FICO - The First Step to Owning
Choosing a lender isn't the first step in becoming a homeowner. The content of your wallet starts the home buying process. To realize your goal of owning a home, you must consider your FICO score along with the type of lender for which you'll qualify in Austin, Texas.
A FICO score is a collection of your years of credit history based on a model developed by Fair Isaac and Company. Most people usually have a score of 650, but scores range from 300 to 850. Since we've experienced an economic downturn, however, some borrowers have seen their score drop dramatically as a result of job loss, charged off credit card accounts, or credit card accounts terminated because the card didn't carry a high balance. Some of the pieces in summing up your FICO score include:
- Credit Inquiries — How many times has your credit history been accessed by someone other than you?
- Types of Credit — Do you have a healthy mix of loans and credit cards?
- Payment History — How often do you make late payments?
- Credit to Debt Ratio — How much do you owe versus your available credit?
When you pull your credit report, you'll discover that you actually have three reports. Experian, Equifax and TransUnion — three of the major credit reporting agencies — use a slightly different models to calculate your credit rating. FICO is used by Experian. Equifax's model is called BEACON and TransUnion uses EMPIRICA. As a result, you have three scores, one for each bureau.
Lenders want to be positive that giving you a loan is a safe move. Your FICO score gives lenders an insight into what type of borrower you'd be based solely on your credit history. You'll need a score of at least 740 to get a acceptable interest rate. You'll still qualify for a mortgage with a lower score, but the interest accumulated over time could be more than double the amount of someone with a superior FICO score.
Getting your credit in order is the best way to ease into owning a home. Contact us and we can help you get on the right track to the home of your dreams.
How do you obtain a higher score? Improving your FICO score takes time. It can be rare to make a significant stride change in your number with small changes, but your score can improve in a few years by monitoring your credit report and by using credit extended to you to raise your score, instead of ruin it. The most important thing is to know your FICO score. You'll improve your credit score by using these helpful hints:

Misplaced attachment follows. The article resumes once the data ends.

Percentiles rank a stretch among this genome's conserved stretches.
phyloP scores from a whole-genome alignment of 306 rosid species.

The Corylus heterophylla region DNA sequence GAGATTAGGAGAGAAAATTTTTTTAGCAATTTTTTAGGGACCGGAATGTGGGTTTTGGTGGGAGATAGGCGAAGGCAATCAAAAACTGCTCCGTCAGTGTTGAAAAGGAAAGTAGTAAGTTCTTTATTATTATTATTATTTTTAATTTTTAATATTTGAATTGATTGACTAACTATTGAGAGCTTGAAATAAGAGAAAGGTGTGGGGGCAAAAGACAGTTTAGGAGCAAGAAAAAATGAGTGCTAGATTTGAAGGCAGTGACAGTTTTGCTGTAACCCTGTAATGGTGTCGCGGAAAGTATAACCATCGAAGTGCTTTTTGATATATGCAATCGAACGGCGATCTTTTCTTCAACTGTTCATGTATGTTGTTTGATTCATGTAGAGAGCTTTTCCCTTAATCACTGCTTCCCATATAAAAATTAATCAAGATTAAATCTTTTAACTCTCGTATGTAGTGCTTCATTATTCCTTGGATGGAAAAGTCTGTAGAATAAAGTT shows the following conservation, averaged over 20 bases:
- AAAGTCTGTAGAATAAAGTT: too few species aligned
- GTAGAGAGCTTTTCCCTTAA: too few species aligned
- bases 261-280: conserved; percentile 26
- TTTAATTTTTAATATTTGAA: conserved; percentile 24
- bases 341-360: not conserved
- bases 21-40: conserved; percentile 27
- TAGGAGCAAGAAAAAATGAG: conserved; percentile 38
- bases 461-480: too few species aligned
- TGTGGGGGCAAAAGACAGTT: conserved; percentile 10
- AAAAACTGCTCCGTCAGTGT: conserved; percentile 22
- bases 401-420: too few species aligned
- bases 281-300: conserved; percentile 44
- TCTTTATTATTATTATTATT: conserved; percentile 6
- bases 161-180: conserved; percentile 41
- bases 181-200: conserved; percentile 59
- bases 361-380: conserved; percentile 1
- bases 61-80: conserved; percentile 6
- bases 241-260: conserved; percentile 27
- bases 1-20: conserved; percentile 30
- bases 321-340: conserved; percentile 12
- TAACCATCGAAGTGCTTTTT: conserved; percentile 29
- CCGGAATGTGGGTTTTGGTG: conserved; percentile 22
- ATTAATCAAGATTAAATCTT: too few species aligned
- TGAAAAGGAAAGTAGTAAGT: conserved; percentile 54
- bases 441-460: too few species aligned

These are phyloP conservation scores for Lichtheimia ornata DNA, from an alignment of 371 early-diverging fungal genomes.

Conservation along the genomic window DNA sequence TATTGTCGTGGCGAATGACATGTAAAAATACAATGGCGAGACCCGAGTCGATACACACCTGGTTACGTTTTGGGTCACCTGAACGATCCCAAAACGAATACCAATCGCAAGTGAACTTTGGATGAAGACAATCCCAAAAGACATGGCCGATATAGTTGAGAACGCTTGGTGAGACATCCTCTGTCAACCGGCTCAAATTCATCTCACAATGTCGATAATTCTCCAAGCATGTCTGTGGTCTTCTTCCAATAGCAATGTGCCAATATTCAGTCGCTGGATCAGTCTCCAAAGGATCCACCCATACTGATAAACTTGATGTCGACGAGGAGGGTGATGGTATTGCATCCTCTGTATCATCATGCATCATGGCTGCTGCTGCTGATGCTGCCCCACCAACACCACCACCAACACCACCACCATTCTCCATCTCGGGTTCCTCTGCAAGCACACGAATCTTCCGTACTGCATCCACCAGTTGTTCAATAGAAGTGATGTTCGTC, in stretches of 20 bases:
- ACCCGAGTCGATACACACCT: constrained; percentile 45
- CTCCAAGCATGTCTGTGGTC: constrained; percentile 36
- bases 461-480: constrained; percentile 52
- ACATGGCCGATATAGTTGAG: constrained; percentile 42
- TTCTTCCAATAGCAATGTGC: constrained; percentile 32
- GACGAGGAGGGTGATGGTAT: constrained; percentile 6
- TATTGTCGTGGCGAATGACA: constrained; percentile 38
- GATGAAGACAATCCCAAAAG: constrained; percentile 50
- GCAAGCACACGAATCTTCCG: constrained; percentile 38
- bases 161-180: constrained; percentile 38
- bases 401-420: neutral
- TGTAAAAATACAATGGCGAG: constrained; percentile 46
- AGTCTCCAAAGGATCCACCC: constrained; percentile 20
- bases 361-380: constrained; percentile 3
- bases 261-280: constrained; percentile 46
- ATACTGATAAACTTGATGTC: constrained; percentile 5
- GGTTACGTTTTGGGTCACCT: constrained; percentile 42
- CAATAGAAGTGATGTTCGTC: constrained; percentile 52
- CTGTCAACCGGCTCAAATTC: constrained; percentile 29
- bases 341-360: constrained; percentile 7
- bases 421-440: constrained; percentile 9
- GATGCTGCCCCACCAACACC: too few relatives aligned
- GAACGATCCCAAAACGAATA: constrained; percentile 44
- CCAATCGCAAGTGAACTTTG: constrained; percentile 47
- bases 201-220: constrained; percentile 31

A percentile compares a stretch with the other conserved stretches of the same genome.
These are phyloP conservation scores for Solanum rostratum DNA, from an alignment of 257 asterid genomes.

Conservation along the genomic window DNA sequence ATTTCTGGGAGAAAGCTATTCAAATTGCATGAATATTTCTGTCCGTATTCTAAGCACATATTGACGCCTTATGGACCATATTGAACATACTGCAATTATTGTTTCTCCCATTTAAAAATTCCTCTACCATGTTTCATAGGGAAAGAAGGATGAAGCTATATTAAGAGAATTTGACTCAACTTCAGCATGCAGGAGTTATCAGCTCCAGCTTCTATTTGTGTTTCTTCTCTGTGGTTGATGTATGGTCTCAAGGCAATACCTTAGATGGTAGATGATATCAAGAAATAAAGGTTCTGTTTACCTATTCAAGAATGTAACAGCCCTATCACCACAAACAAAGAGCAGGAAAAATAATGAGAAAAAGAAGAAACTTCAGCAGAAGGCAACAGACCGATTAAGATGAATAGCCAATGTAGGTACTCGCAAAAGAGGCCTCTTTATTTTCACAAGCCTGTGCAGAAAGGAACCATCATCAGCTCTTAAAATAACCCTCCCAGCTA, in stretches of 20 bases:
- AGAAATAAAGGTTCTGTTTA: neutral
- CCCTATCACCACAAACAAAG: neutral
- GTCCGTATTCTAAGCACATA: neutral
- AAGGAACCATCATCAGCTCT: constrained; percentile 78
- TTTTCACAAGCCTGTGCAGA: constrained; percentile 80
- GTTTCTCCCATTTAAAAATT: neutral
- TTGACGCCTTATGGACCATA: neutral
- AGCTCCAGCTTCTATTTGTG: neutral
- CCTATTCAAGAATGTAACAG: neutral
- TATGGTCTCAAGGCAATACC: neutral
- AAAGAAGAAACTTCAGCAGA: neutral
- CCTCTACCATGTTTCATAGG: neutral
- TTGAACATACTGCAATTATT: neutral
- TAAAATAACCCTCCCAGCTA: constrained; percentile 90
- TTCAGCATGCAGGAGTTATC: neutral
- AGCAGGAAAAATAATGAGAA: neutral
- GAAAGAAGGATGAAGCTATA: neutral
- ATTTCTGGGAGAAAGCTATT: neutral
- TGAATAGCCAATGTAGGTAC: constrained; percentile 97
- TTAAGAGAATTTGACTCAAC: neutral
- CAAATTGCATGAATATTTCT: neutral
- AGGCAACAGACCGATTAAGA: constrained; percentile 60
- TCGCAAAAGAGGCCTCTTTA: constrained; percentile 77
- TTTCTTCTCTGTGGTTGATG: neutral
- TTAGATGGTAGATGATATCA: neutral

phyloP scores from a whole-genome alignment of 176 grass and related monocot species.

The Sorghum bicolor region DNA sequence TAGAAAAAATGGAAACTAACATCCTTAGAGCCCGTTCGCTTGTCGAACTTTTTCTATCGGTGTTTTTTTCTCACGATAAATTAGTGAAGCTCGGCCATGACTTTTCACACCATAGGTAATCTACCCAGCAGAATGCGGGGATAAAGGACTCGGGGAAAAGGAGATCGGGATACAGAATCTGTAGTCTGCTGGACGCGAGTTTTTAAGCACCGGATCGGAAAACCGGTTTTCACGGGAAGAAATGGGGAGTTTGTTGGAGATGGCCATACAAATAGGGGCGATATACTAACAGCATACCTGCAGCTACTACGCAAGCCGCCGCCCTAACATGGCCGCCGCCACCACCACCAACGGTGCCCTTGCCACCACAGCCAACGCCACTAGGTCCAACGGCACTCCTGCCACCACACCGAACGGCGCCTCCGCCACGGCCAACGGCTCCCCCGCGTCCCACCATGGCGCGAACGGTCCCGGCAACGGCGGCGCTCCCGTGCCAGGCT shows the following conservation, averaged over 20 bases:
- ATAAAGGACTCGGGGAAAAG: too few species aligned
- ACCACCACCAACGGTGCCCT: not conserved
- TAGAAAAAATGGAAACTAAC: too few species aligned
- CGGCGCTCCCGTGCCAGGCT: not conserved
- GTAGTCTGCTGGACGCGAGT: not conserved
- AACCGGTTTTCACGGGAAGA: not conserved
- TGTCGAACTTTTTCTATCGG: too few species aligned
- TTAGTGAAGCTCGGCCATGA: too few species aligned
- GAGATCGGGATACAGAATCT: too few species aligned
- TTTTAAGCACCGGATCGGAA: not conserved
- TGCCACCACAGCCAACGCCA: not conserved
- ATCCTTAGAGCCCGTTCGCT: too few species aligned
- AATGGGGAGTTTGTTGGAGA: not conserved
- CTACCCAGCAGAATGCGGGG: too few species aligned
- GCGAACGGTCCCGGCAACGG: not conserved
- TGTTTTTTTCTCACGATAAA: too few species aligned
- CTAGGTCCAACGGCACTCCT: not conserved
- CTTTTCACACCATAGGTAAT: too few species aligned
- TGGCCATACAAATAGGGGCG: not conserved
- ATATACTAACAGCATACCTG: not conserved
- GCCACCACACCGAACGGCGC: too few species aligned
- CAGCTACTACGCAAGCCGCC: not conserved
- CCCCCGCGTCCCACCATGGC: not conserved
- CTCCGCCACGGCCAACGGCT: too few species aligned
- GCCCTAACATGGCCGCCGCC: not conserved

- Don't let your cards get dusty. Whether you have older cards, or are just getting started with credit, be sure to use your cards to make sure your accounts maintain an active status. But, pay them off in one or two payments.
- Pay on time. Late payments hurt your FICO score. It's one of the reasons people who have recently been unemployed see the biggest hit in their credit score. Yes, it takes longer to restore your credit this way, but it's the most reliable way to prove that you're responsible enough to make payments to a lender.
- Correct your credit report. If you discover mistakes on your credit report, write to the bureau requesting that the item be removed. If you have a common name or the same name as a family member, you'll want to pay extra attention to make sure the activity reported is correct.
- Even out your debt. At first, this doesn't seem like a good idea. But, you steer clear of having one card that is at the maximum and have the rest of your cards at a zero balance. It's better to have each of your cards at a lower balance than to have the majority of your debt transferred to a single card.
- Chain store cards and service station cards. For those who have non-existent credit or low credit, retail credit cards and gas credit cards are ways to repair credit, increase your spending limits and stay on top of your payments, which will raise your FICO score. You must always beware of keeping a large balance for too long because these types of cards normally have a larger interest rate.
Knowing the methods you can use to improve your credit score, you're one step closer to becoming a homeowner. Remember that when you're ready to apply for a loan to purchase a house, you'll want to keep your lender applications within a two-week window to avoid damaging your credit score. With the help of Issac W. Harper Real Estate Broker/Realtor©, the loan process can be a stress-free experience so you, too, can achieve home ownership.
Get more information by visiting myFICO.com, Fair Isaac's informational site and you can review all of your credit reports for free each year at annualcreditreport.com. And, for a small payment, you can get your FICO score from each bureau on their websites: equifax.com, experian.com and transunion.com.